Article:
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The secrets to executive presence

4 min read


To increase your chances of getting a promotion, wise career coaches often advise you to dress like you have the job you want, not the one you have.

Why is dress so important? Well, the clothes still don’t make the wo/man, but often they do help you feel like you’re ready for that big step. And it’s that feeling — of confidence and readiness — that communicates most powerfully about your ability in the moments after the person across the meeting table notices your new outfit.

What’s with that “feeling”? Isn’t that a bit squishy?

People know “boardroom presence” when they see it, but how can you develop it if you’ve never been in the boardroom hot seat? It seems like a chicken-and-egg problem, doesn’t it?

The good news is that the kind of executive presence that works in the boardroom also works in your day-to-day job, so you can develop it anywhere and any time. Like your clothes, once people see you operating with executive presence at lower levels, they know you will bring those skills to the higher levels and they’ll be more willing to open doors to help you get there.

Here are three key components to executive presence and how you can start to develop it no matter where you’re starting.

  1. Strategic perspective. Learn to connect your work (including the work of your team if you’re managing people) to the organization’s goals. This means you must understand what those goals are. Be inquisitive and work with your bosses to know how your work contributes to larger levels of success. Here’s the key, though. As you make the decisions about how to do your work, how to shape your objectives and how to prioritize your resources, consciously factor in those larger goals and make sure everyone (above and below) sees you connecting the dots between your decisions and the needs of the organization. You have a double challenge — to satisfy both the micro and macro needs of your team and your company. There will be tension between them. Manage the tension well.
  2. Think two levels up. When your boss asks you for something — insight, recommendation, output — do you understand why? Can you intuit what her boss is asking of her? When you can do this reliably, your chain of command not only learns to rely on your judgment, but they also see proof that you can do your bosses’ job and satisfy the needs and demands at the next level up.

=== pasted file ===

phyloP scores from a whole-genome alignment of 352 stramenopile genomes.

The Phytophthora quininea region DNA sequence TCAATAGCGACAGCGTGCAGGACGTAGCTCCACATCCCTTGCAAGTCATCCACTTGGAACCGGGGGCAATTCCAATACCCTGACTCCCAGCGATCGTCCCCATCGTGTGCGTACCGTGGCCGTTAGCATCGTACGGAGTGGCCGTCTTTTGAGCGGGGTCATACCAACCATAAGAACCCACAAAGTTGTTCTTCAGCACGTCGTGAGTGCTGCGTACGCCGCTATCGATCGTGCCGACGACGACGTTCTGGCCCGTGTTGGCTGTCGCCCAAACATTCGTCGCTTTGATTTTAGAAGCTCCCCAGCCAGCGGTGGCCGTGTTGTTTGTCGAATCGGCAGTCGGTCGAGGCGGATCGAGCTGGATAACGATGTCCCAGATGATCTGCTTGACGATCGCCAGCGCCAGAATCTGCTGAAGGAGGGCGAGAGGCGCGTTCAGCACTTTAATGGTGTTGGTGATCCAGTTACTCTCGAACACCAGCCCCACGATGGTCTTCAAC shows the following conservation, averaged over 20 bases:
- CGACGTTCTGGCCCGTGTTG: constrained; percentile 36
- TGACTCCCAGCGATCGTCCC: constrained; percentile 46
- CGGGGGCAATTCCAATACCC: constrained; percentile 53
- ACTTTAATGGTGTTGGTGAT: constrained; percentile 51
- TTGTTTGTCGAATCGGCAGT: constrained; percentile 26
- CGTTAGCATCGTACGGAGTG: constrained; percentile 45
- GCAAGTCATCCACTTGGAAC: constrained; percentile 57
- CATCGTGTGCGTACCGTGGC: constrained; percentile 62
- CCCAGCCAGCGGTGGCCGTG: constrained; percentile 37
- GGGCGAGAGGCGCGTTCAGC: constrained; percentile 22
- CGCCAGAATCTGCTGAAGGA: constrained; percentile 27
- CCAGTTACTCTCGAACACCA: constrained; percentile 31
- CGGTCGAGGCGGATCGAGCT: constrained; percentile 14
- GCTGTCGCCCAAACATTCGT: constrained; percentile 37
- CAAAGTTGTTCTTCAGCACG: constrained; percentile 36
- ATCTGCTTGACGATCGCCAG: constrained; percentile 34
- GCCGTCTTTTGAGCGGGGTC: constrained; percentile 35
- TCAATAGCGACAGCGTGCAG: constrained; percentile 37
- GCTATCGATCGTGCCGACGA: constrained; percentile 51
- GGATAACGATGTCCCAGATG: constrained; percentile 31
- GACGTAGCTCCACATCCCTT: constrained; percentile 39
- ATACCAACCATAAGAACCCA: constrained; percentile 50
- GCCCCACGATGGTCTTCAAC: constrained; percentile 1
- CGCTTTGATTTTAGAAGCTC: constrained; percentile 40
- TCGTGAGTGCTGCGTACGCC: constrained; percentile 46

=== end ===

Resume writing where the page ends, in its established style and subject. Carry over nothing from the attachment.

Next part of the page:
3. Practice self-aware self-consciousness. Self-consciousness is generally not very attractive or useful. When you’re too wrapped up in how you appear and come across, you tend to wear your insecurities on your sleeve and spend too much brain juice on yourself instead of on your business. Yet, to cultivate a strong executive and leadership presence, one that will help you lead today and attract the right kind of career opportunities tomorrow, it’s critical to be conscious of your affect on other people and see how this affects your reputation to third (and fourth) parties. There is no simple trick here; it’s an inside-out process. To be self-aware, you must become self-conscious in ways that allow you to be mindful. You also have to be willing to open yourself up to seeing your reputation for what it is instead of what you want it to be — and take steps to shape it proactively. This is a personal journey, one in which your efforts to become a better person also make you a better leader.

Don’t wait to be “tapped” for executive opportunities; tap yourself right now and get ready for the next level by going beyond your suit.

To help you get started, I’d like to invite you to view a complimentary video series I’ve recorded on how to proactively shape your professional reputation, which will give you insights into the 4 measurable aspects of your personal brand.

Dana Theus is president and CEO of InPower Consulting, reframing leadership to integrate the emotional intelligence lessons learned from studying women leaders. Theus is also a personal brand coach and a regular contributor to SmartBlog on Leadership. Follow her on Twitter at @DanaTheus and on LinkedIn.